Fight Aging and Win
Ray Kurzweil is one of the world's leading inventors, thinkers, and futurists. Called "the restless genius" by the Wall Street Journal and "the ultimate thinking machine" by Forbes magazine, Kurzweil's ideas on the future have been touted by his many fans, ranging from Bill Gates to Bill Clinton. Time magazine writes, "Kurzweil's eclectic career and propensity of combining science with practical-often humanitarian-applications have inspired comparisons with Thomas Edison." Among many other honors, Ray received the National Medal of Technology in 1999 and was inducted into the National Inventors Hall of Fame in 2002. Read Full Bio
Terry Grossman, M.D. is the founder and medical director of Grossman Wellness Center in Denver, Colorado, a leading longevity clinic. Certified in antiaging medicine, he lectures internationally on longevity and antiaging strategies. In the words of Arline Brecher, coauthor of Forty Something Forever, "I've met good writers and good doctors, but seldom are they one and the same. Dr. Terry Grossman breaks the mold and sets a new standard for physicians." He is the author of The Baby Boomer's Guide to Living Forever and coauthor with Ray of Fantastic Voyage and TRANSCEND: Nine Steps to Living Well Forever . Read Full Bio
Aging is not a single process. It consists of a dozen or so processes each of which leads to the loss of our physical, sensory, and mental capabilities. In their new book, TRANSCEND: Nine Steps to Living Well Forever, Ray Kurzweil and Terry Grossman, M.D. will show you how to dramatically slow down these processes and in many cases to stop or even reverse them. In this way, you can stay young until we have even more knowledge to become even younger.
Science is quickly developing the technologies needed to radically extend the quality human lifespan. Meanwhile, we need to stay healthy long enough to take advantage of these scientific breakthroughs. In their new book, Ray & Terry explain how you can take full advantage of the information that is already available to help you eliminate your chance of disease and to drastically slow down the aging process - starting right now.
While Fantastic Voyage contained 2000 citations from the medical literature and was designed to make the case for the prospects of radical life extension, TRANSCEND was written to provide practical advice and suggestions for how to do so.
The goal is not simply to live longer, but to be as happy and healthy as possible for as long as possible. Following a specific plan to improve and maintain your health status offers many benefits:
- Quality of Life-enjoy better sleep, improved mood, healthier weight, and fewer discomforts and disorders
- Feel Better-increased energy levels and improved sense of well-being
- Healthier Future-reduce your risk of chronic diseases such as heart disease, stroke, type 2 diabetes, and cancer
- Stall Aging-preserve your long-term health to take advantage of developing technology
TRANSCEND presents a practical plan for health and life-extension, giving you the tools to assess your current status and actively work to reprogram your biochemistry.
We have moved from the old paradigm in which the progress in health and medicine has been unpredictable to enter a new era in which healthcare has now become an information technology. And, as Ray has written about extensively, a key characteristic of information technology is very rapid exponential growth.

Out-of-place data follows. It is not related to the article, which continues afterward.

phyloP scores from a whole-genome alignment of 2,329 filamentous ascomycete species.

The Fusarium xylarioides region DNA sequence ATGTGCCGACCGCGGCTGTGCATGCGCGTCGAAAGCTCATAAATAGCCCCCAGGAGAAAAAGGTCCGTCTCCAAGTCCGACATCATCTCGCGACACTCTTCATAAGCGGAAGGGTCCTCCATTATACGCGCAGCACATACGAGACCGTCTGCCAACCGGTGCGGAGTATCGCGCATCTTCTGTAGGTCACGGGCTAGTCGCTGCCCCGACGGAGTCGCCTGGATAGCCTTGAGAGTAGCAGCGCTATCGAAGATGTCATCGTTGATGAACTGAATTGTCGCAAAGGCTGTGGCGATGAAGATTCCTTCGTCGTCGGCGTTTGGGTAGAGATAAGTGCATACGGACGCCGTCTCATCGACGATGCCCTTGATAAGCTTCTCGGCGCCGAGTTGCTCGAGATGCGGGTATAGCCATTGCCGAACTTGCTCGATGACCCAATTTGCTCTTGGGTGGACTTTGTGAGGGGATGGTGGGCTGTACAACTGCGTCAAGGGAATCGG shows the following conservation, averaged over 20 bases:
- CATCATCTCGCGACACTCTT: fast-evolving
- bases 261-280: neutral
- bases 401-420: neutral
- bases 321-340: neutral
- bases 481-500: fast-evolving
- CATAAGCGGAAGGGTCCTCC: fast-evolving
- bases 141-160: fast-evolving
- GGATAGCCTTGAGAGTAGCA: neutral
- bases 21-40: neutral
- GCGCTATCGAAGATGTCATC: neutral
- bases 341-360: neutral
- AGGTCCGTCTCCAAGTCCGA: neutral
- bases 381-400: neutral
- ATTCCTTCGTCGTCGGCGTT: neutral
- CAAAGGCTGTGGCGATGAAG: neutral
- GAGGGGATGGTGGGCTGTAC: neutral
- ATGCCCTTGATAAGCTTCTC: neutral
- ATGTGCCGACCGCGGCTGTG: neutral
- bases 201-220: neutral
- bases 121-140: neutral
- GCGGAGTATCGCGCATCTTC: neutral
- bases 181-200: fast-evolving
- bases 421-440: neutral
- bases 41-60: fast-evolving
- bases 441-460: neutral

We've already started to reap the fruits of this new knowledge. We now have the means to dramatically reduce the risks of our biggest killers, heart disease and cancer, and to dramatically slow down the aging process itself.
Unfortunately, most conventional healthcare practitioners are still caught up in the old paradigm and still don't practice medicine as an information technology. In order to make maximal use of the latest medical knowledge that is already available today, you need to take control of your own health status.
The Human Machine
Our genes are essentially little software programs that evolved when conditions were very different than they are today. For example, the fat insulin receptor gene essentially says "hold onto every calorie because the next hunting season may not work out so well," which made a lot of sense tens of thousands of years ago at a time that food was almost always in short supply and starvation was a real possibility.
Today, the fat insulin receptor gene underlies an epidemic of weight problems with two of three American adults now overweight and one in three obese. What would happen if we suddenly turned this gene in the fat cells off? Scientists actually performed this experiment on mice at the Joslin Diabetes Center. Those animals whose fat insulin receptor gene was turned off ate as much as they wanted, yet remained slim. And it wasn't an unhealthy slimness. They didn't get diabetes or heart disease, and they lived and remained healthy about 20 percent longer than the control mice which still had their fat insulin receptor gene working. The experimental mice experienced the health benefits of caloric restriction - the only laboratory proven method of life extension - while doing just the opposite and eating as much as they wanted. There are now several pharmaceutical companies rushing to bring these concepts to the human market.
Consider how often you update the software on your computers. Yet the software in our bodies has not been updated for millennia and is now obsolete. How can you work to actively reprogram your outdated system?